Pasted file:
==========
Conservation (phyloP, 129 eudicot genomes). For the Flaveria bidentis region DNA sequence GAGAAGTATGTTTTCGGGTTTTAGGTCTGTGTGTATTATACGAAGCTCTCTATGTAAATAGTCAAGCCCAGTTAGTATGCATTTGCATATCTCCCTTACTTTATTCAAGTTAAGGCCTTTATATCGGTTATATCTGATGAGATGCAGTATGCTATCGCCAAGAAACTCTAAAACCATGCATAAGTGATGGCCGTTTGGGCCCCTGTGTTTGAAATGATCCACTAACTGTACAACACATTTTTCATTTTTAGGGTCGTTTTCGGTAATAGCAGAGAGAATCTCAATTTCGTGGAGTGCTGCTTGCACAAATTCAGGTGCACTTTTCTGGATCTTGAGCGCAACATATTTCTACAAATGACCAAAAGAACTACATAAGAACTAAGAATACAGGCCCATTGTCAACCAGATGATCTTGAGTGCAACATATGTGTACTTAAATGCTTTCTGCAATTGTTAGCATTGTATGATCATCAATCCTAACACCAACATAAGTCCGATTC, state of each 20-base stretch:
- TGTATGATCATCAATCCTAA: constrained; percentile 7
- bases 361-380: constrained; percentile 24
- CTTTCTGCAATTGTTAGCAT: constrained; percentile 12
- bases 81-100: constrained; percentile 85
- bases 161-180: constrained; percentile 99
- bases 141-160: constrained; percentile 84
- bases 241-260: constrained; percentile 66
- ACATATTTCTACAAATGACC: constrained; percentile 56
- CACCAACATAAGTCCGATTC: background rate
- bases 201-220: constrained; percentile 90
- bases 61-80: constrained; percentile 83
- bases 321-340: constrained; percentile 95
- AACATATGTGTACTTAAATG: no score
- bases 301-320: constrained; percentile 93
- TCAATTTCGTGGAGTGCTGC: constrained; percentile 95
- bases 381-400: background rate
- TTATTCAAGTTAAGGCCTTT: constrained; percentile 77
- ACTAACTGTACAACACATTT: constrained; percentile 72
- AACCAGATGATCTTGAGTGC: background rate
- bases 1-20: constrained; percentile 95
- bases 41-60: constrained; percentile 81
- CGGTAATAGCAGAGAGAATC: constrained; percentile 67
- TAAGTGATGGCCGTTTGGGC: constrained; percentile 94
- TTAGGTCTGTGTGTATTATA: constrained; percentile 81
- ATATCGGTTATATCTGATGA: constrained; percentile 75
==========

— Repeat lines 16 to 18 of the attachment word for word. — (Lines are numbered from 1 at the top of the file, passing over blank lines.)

- TCAATTTCGTGGAGTGCTGC: constrained; percentile 95
- bases 381-400: background rate
- TTATTCAAGTTAAGGCCTTT: constrained; percentile 77